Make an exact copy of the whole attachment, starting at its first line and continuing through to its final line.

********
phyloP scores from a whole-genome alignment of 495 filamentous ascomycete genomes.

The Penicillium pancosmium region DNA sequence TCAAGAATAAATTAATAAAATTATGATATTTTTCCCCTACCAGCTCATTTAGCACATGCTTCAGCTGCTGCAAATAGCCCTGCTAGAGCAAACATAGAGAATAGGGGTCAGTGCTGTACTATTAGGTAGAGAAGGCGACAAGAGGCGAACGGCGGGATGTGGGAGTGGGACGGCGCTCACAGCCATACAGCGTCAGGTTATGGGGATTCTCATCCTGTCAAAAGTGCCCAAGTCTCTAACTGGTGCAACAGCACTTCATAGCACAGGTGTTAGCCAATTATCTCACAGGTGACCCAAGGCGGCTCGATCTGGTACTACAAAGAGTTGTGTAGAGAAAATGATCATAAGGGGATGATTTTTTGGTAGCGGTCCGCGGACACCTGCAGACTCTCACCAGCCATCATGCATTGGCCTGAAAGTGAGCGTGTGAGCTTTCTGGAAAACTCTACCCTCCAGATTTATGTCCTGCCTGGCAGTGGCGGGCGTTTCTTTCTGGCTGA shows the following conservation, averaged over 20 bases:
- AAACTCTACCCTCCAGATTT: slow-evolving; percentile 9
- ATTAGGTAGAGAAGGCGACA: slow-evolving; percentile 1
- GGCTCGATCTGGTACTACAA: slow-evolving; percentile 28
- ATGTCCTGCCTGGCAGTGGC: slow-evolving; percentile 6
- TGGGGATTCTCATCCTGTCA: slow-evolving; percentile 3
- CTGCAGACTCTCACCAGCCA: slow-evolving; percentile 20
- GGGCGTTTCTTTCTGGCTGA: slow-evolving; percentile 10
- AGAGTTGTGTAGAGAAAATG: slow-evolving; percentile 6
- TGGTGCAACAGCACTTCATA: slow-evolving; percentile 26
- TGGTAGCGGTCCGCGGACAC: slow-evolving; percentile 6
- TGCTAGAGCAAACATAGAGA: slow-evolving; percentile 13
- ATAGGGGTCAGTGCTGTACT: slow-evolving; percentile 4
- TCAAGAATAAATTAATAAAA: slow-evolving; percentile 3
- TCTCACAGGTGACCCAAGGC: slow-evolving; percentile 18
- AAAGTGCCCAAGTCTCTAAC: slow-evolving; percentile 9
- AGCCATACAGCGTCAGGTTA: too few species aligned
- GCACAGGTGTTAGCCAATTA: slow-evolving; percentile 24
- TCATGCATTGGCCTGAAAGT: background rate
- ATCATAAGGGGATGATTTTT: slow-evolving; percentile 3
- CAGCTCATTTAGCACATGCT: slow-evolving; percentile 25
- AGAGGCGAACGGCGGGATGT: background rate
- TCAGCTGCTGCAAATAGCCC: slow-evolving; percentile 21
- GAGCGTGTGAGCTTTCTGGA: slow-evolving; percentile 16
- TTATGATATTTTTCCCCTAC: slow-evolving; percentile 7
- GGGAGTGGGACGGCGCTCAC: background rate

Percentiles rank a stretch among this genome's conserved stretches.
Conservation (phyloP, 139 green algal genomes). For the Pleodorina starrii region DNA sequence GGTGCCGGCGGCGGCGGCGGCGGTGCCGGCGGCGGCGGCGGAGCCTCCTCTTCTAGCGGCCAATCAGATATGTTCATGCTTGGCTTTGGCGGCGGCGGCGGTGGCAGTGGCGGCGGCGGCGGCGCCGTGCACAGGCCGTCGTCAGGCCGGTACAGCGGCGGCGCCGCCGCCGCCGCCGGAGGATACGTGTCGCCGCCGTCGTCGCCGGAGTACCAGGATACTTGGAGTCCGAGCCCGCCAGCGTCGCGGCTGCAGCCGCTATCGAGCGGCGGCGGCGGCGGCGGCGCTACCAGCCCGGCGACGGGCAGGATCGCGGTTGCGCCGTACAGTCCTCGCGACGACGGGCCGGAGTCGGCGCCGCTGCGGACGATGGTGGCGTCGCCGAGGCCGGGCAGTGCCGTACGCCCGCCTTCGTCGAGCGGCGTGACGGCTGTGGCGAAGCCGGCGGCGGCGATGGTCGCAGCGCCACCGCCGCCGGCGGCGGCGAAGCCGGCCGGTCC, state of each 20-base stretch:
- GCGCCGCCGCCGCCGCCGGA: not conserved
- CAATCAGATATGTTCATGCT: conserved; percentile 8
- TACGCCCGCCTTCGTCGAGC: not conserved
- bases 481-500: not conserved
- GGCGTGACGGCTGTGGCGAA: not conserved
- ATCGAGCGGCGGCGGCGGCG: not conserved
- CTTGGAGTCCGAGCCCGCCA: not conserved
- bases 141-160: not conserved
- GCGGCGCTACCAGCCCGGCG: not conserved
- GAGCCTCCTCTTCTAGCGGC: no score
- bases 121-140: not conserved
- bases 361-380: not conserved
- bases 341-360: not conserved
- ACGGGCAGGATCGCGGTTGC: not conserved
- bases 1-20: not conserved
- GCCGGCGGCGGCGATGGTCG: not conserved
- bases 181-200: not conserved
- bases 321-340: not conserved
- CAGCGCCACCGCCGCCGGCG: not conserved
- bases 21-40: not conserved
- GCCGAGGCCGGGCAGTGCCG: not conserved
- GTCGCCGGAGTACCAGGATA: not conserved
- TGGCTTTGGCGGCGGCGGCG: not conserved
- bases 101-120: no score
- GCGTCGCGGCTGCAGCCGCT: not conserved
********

phyloP scores from a whole-genome alignment of 495 filamentous ascomycete genomes.

The Penicillium pancosmium region DNA sequence TCAAGAATAAATTAATAAAATTATGATATTTTTCCCCTACCAGCTCATTTAGCACATGCTTCAGCTGCTGCAAATAGCCCTGCTAGAGCAAACATAGAGAATAGGGGTCAGTGCTGTACTATTAGGTAGAGAAGGCGACAAGAGGCGAACGGCGGGATGTGGGAGTGGGACGGCGCTCACAGCCATACAGCGTCAGGTTATGGGGATTCTCATCCTGTCAAAAGTGCCCAAGTCTCTAACTGGTGCAACAGCACTTCATAGCACAGGTGTTAGCCAATTATCTCACAGGTGACCCAAGGCGGCTCGATCTGGTACTACAAAGAGTTGTGTAGAGAAAATGATCATAAGGGGATGATTTTTTGGTAGCGGTCCGCGGACACCTGCAGACTCTCACCAGCCATCATGCATTGGCCTGAAAGTGAGCGTGTGAGCTTTCTGGAAAACTCTACCCTCCAGATTTATGTCCTGCCTGGCAGTGGCGGGCGTTTCTTTCTGGCTGA shows the following conservation, averaged over 20 bases:
- AAACTCTACCCTCCAGATTT: slow-evolving; percentile 9
- ATTAGGTAGAGAAGGCGACA: slow-evolving; percentile 1
- GGCTCGATCTGGTACTACAA: slow-evolving; percentile 28
- ATGTCCTGCCTGGCAGTGGC: slow-evolving; percentile 6
- TGGGGATTCTCATCCTGTCA: slow-evolving; percentile 3
- CTGCAGACTCTCACCAGCCA: slow-evolving; percentile 20
- GGGCGTTTCTTTCTGGCTGA: slow-evolving; percentile 10
- AGAGTTGTGTAGAGAAAATG: slow-evolving; percentile 6
- TGGTGCAACAGCACTTCATA: slow-evolving; percentile 26
- TGGTAGCGGTCCGCGGACAC: slow-evolving; percentile 6
- TGCTAGAGCAAACATAGAGA: slow-evolving; percentile 13
- ATAGGGGTCAGTGCTGTACT: slow-evolving; percentile 4
- TCAAGAATAAATTAATAAAA: slow-evolving; percentile 3
- TCTCACAGGTGACCCAAGGC: slow-evolving; percentile 18
- AAAGTGCCCAAGTCTCTAAC: slow-evolving; percentile 9
- AGCCATACAGCGTCAGGTTA: too few species aligned
- GCACAGGTGTTAGCCAATTA: slow-evolving; percentile 24
- TCATGCATTGGCCTGAAAGT: background rate
- ATCATAAGGGGATGATTTTT: slow-evolving; percentile 3
- CAGCTCATTTAGCACATGCT: slow-evolving; percentile 25
- AGAGGCGAACGGCGGGATGT: background rate
- TCAGCTGCTGCAAATAGCCC: slow-evolving; percentile 21
- GAGCGTGTGAGCTTTCTGGA: slow-evolving; percentile 16
- TTATGATATTTTTCCCCTAC: slow-evolving; percentile 7
- GGGAGTGGGACGGCGCTCAC: background rate

Percentiles rank a stretch among this genome's conserved stretches.
Conservation (phyloP, 139 green algal genomes). For the Pleodorina starrii region DNA sequence GGTGCCGGCGGCGGCGGCGGCGGTGCCGGCGGCGGCGGCGGAGCCTCCTCTTCTAGCGGCCAATCAGATATGTTCATGCTTGGCTTTGGCGGCGGCGGCGGTGGCAGTGGCGGCGGCGGCGGCGCCGTGCACAGGCCGTCGTCAGGCCGGTACAGCGGCGGCGCCGCCGCCGCCGCCGGAGGATACGTGTCGCCGCCGTCGTCGCCGGAGTACCAGGATACTTGGAGTCCGAGCCCGCCAGCGTCGCGGCTGCAGCCGCTATCGAGCGGCGGCGGCGGCGGCGGCGCTACCAGCCCGGCGACGGGCAGGATCGCGGTTGCGCCGTACAGTCCTCGCGACGACGGGCCGGAGTCGGCGCCGCTGCGGACGATGGTGGCGTCGCCGAGGCCGGGCAGTGCCGTACGCCCGCCTTCGTCGAGCGGCGTGACGGCTGTGGCGAAGCCGGCGGCGGCGATGGTCGCAGCGCCACCGCCGCCGGCGGCGGCGAAGCCGGCCGGTCC, state of each 20-base stretch:
- GCGCCGCCGCCGCCGCCGGA: not conserved
- CAATCAGATATGTTCATGCT: conserved; percentile 8
- TACGCCCGCCTTCGTCGAGC: not conserved
- bases 481-500: not conserved
- GGCGTGACGGCTGTGGCGAA: not conserved
- ATCGAGCGGCGGCGGCGGCG: not conserved
- CTTGGAGTCCGAGCCCGCCA: not conserved
- bases 141-160: not conserved
- GCGGCGCTACCAGCCCGGCG: not conserved
- GAGCCTCCTCTTCTAGCGGC: no score
- bases 121-140: not conserved
- bases 361-380: not conserved
- bases 341-360: not conserved
- ACGGGCAGGATCGCGGTTGC: not conserved
- bases 1-20: not conserved
- GCCGGCGGCGGCGATGGTCG: not conserved
- bases 181-200: not conserved
- bases 321-340: not conserved
- CAGCGCCACCGCCGCCGGCG: not conserved
- bases 21-40: not conserved
- GCCGAGGCCGGGCAGTGCCG: not conserved
- GTCGCCGGAGTACCAGGATA: not conserved
- TGGCTTTGGCGGCGGCGGCG: not conserved
- bases 101-120: no score
- GCGTCGCGGCTGCAGCCGCT: not conserved